NSW Premier orders review in termination payments after police media chief furore

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NSW Premier Chris Minns has announced a review into redundancy provisions for senior public servants after it was revealed taxpayers had coughed up nearly $700,000 for the termination payouts of senior media advisers working for the state’s top cop.

The combined $687,000 was given to three high-paid senior media advisers to NSW Police Commissioner Karen Webb after she was given the job in February 2022.

On Tuesday, Mr Minns said the government would review the Government Sector Employment Act, which determines separation payments, and he was “concerned with the amount of money that’s going out the door at the moment”.

“It’s public money, it’s taxpayer money, and I can understand community concern about those separation payments,” he said.

“As a result of that I can announce that the government’s conducting a review of the GSE Act, particularly in relation to separation payments to senior public servants.”

He confirmed this would not apply to public sector workers like police officers, teachers and nurses and said the review was “appropriate and necessary”.

He also said the results of the review would be made public upon its completion.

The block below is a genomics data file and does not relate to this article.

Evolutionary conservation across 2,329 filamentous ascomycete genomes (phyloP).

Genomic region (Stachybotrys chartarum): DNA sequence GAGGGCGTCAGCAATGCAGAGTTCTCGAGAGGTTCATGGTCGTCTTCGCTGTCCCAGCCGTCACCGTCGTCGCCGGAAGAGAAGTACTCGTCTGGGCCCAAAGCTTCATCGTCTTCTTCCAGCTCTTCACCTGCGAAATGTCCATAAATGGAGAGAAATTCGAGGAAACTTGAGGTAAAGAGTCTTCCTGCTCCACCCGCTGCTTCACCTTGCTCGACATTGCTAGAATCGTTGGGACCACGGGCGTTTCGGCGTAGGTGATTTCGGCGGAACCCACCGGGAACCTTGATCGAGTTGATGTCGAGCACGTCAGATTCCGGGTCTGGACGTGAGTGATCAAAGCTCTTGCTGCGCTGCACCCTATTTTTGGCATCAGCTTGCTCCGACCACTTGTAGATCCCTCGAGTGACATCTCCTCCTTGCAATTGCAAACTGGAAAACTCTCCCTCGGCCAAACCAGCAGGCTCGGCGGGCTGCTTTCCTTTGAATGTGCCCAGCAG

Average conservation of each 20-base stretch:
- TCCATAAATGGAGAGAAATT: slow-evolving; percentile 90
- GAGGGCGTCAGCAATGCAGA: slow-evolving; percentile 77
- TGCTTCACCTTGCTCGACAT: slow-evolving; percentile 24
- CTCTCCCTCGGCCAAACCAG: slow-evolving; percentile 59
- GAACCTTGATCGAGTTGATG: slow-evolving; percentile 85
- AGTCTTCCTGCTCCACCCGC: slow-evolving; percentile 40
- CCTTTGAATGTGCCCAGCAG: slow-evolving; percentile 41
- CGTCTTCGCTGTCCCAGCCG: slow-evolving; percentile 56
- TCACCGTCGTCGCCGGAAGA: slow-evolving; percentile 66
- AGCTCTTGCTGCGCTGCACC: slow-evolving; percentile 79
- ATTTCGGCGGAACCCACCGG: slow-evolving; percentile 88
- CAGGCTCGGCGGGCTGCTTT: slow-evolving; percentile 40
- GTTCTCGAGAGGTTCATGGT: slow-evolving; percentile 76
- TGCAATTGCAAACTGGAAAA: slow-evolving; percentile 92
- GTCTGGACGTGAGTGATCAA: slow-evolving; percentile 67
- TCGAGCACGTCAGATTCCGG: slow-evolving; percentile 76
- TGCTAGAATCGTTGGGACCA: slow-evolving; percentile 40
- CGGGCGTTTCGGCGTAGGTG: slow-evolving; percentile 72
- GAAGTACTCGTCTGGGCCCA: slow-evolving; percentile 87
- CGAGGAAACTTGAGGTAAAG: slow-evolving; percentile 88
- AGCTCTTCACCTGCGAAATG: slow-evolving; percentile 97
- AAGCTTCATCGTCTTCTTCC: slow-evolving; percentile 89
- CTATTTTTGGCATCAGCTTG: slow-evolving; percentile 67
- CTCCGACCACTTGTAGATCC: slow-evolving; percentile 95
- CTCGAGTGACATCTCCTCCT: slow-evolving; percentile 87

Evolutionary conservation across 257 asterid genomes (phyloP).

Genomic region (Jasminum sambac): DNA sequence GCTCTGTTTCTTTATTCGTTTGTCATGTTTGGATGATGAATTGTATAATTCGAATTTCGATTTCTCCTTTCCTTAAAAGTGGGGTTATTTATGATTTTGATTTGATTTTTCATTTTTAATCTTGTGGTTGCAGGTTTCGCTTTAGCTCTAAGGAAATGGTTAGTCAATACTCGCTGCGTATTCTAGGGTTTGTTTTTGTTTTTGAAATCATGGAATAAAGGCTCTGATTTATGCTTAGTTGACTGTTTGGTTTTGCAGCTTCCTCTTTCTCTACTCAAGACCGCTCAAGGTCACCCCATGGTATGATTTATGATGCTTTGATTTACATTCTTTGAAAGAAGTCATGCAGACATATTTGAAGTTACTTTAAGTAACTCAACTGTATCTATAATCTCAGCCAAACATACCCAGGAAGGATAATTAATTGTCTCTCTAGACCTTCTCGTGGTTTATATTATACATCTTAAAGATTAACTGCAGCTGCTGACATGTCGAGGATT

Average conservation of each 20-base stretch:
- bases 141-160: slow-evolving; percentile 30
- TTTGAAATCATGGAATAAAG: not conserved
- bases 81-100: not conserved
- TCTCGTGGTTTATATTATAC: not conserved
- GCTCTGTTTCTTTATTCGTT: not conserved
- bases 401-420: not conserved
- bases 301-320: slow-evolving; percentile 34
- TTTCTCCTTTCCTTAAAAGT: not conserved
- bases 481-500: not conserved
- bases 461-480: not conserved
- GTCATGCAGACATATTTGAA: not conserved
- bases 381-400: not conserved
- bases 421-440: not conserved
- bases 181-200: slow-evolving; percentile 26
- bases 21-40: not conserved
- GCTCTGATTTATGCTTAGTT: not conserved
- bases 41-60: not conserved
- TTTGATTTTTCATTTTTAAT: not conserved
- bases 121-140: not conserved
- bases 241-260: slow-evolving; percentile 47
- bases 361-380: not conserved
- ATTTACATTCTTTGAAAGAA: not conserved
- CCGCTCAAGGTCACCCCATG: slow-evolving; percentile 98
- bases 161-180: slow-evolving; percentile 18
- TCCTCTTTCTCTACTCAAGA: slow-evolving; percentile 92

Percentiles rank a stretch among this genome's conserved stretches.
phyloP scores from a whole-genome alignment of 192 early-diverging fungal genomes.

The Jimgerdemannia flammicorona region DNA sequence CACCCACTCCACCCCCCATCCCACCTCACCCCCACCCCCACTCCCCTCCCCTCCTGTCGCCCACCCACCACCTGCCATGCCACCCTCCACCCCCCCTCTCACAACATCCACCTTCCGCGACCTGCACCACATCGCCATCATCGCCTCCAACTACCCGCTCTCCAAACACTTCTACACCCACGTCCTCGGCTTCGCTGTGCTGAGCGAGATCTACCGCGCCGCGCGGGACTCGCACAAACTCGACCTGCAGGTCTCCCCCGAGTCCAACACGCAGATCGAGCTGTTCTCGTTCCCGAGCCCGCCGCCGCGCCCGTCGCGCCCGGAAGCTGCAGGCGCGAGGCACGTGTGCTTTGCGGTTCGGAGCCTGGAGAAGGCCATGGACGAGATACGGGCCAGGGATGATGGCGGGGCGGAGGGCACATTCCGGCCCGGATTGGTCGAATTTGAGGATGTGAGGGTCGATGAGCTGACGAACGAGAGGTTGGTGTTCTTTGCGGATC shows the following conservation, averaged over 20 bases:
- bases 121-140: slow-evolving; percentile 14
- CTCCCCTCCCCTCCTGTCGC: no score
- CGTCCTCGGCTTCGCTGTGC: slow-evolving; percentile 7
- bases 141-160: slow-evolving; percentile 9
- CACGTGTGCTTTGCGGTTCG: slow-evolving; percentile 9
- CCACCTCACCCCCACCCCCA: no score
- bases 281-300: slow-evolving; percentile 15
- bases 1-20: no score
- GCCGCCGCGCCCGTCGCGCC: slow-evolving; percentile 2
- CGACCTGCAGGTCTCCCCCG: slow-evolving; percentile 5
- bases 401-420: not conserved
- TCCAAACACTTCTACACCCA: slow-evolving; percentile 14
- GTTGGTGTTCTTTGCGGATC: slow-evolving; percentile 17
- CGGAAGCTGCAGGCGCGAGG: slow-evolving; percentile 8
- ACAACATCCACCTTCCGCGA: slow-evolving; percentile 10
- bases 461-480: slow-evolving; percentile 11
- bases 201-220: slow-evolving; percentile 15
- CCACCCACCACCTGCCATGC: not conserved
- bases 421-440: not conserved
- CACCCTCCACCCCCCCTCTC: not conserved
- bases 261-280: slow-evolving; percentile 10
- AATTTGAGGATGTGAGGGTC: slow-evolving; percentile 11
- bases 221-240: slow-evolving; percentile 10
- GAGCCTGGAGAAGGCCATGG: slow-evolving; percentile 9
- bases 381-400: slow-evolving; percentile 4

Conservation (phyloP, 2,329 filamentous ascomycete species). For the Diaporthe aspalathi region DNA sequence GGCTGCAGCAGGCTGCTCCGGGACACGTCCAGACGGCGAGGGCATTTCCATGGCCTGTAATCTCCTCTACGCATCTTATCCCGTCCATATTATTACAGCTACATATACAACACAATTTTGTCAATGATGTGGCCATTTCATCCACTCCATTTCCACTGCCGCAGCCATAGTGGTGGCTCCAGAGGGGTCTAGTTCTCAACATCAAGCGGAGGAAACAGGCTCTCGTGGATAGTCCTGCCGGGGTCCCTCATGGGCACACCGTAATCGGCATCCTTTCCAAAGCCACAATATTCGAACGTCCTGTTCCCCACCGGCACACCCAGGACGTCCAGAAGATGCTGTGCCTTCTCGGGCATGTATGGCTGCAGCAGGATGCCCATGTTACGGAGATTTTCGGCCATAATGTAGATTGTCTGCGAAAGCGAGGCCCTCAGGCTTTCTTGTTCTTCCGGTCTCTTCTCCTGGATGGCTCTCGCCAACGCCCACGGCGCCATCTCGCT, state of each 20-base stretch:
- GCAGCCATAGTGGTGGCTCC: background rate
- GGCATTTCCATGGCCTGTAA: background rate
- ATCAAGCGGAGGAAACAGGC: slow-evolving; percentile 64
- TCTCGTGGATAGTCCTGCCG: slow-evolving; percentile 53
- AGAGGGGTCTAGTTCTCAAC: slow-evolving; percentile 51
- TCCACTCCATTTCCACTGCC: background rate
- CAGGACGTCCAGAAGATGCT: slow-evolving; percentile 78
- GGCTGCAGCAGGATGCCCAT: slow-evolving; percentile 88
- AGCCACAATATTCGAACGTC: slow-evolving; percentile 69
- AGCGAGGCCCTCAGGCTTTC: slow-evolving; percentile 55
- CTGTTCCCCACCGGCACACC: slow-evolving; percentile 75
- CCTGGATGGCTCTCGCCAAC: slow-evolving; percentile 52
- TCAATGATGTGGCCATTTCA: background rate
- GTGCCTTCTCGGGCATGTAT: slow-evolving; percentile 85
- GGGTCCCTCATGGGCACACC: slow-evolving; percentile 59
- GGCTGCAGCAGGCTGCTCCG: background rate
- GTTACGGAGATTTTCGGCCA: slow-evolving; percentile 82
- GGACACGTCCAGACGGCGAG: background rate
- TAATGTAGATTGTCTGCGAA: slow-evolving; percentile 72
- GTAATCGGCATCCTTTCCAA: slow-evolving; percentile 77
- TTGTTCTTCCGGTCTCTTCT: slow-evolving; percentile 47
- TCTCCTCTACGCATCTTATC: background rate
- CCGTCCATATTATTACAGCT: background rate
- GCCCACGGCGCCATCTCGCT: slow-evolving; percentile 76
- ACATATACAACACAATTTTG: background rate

“These are large amounts of money that have been obviously handed to senior executives for not doing a job,” he said.

“That’s not a knock on any agency head there, they’re obviously got to pick the team that they think can do the job and they’re limited by the regulations that are set in place by the government.”

Ms Webb is now looking to hire what will be her fifth media boss after she cancelled the appointment of former Channel 7 and NewsCorp journalist Steve Jackson.

Jackson was hired after former NewsCorp journalist Liz Deegan was dismissed over criticisms of Ms Webb’s media comments after the alleged murders of Jesse Baird and Luke Davies by a NSW police officer.

However, Jackson’s appointment prompted a flurry of media reports citing the ex-Spotlight producer’s colourful past, including his role as a producer on Spotlight’s controversial interview with Bruce Lehrmann.

There is no suggestion of wrongdoing by Jackson.

In a statement to media, a NSW Police spokesperson said the force had “ceased the temporary appointment for the role of the executive director, public affairs branch”.

“To best serve the interests of the NSW Police and community, the executive director, public affairs branch needs to be able to fulfil the duties of the role free from external distractions and ongoing media attention,” the statement read.

On Sunday, Mr Minns backed Ms Webb’s decision not to appoint Jackson as her media director, a decision she reneged on after 10 days.

Asked if it was a “mistake for the (Police Minister) Yasmin Catley and her office to get involved in such an appointment for the police commissioner”, Mr Minns watered down the claims.

“I wouldn’t label it as that,” he said.

“Obviously, when it comes to media directors and government departments, there’s a conversation that takes place.”

Last month, it emerged Ms Catley’s chief of staff had recommended Jackson for the high-paying role.

Doubling down, Mr Minns said it was the “right call” to cancel Jackson’s employment.

“When ministers work with directors of government agencies, there’s obviously a discussion that takes place, but I want to make it clear, these decisions are for agency heads and they’ve made the decision to not go ahead with that appointment,” he said.